Cruise Journal by Helen Maxey
Sunday, 2/20/11 We left Seattle for Dallas around 7:00 am, changed planes and waited in the Miami airport for our LAN flight to Santiago which was four hours late. It was a 7 and a half hour flight, so thanks to Wayne’s frequent flyer miles we had sleeper seats. That’s the only way to go if you can do it. We arrived just after 12-noon the next day reasonably rested.
Monday, 2/21/11 We were met in the Santiago airport by a Princess Cruises rep who provided great assistance for retrieving our luggage, going through Customs, and catching the bus to the Intercontinental Hotel where we stayed. It was costly to enter Chile -- $140 each (a tax for both entering and exiting Chile), but everything went smoothly in the airport. We were warned not to bring in any food – the penalty for doing so was $10,000 – they had dogs that sniffed out food, and other dogs that sniffed out drugs.
We didn’t do much the rest of the day except rest, and walk a few blocks from the hotel to check out the restaurants and shops.
Tuesday, 2/22/11 Today we took a City Tour and discovered that Santiago is a very nice city – clean, well maintained, with many modern buildings (many due to rebuilding after Chile’s frequent earthquakes). They have earthquakes daily, stronger earthquakes weekly, and in 1960 they had one registering 10 on the Richter Scale which was the largest quake ever in the world. They also have many lovely parks and open spaces for public enjoyment -- all this with a backdrop of the Andes mountains towering over the city. The mountains are very close to the city.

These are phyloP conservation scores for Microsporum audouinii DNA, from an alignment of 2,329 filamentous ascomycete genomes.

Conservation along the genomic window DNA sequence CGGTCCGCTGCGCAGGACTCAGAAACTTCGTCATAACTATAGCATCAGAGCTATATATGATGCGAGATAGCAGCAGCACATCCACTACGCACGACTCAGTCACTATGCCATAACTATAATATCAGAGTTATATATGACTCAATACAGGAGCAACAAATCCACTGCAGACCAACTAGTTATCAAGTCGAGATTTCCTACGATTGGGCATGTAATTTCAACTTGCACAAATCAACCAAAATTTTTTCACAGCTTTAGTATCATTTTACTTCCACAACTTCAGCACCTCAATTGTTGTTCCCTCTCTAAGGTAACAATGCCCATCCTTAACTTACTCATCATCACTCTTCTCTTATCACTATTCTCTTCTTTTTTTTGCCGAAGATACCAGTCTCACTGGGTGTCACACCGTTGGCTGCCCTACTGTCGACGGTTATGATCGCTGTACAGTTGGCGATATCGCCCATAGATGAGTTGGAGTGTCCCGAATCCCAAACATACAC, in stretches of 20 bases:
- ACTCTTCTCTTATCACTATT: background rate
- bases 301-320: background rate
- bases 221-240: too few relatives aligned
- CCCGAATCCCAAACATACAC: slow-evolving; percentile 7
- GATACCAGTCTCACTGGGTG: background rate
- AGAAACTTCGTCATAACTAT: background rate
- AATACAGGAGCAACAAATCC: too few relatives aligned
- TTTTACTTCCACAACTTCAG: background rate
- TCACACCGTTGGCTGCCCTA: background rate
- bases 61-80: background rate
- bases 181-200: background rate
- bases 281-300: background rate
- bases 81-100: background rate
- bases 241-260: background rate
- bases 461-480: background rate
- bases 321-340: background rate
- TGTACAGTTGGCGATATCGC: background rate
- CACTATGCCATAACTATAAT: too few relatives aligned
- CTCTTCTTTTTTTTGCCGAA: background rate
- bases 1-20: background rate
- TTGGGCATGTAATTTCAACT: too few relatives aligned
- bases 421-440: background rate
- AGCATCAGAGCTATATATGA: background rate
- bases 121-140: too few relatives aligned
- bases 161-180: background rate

Wednesday, 2/23/11 The bus trip to Valparaiso took about two hours. This is where we boarded the Star Princess. This town is interesting as it sits at the foot of the Andes and all the houses are built into very steep cliffs—the town has been heralded by UNESCO for it’s unique building techniques. We had lunch on the ship with a very interesting 86 year old lady. She was a widow, traveling alone from Argentina, but had lived in Washington, DC for 10 years. She was very sharp and feisty, telling us about an incident with Immigration or Security people. She loved fruit, bought some outside the ship and attempted to take it aboard to her room. Of course she was told she could not do that but she proceeded to do it anyway telling the authorities that they would have to “shoot” her to stop her. The next day she was visited by the ship’s management to tell her story. They later presented her with a large bowl of fruit.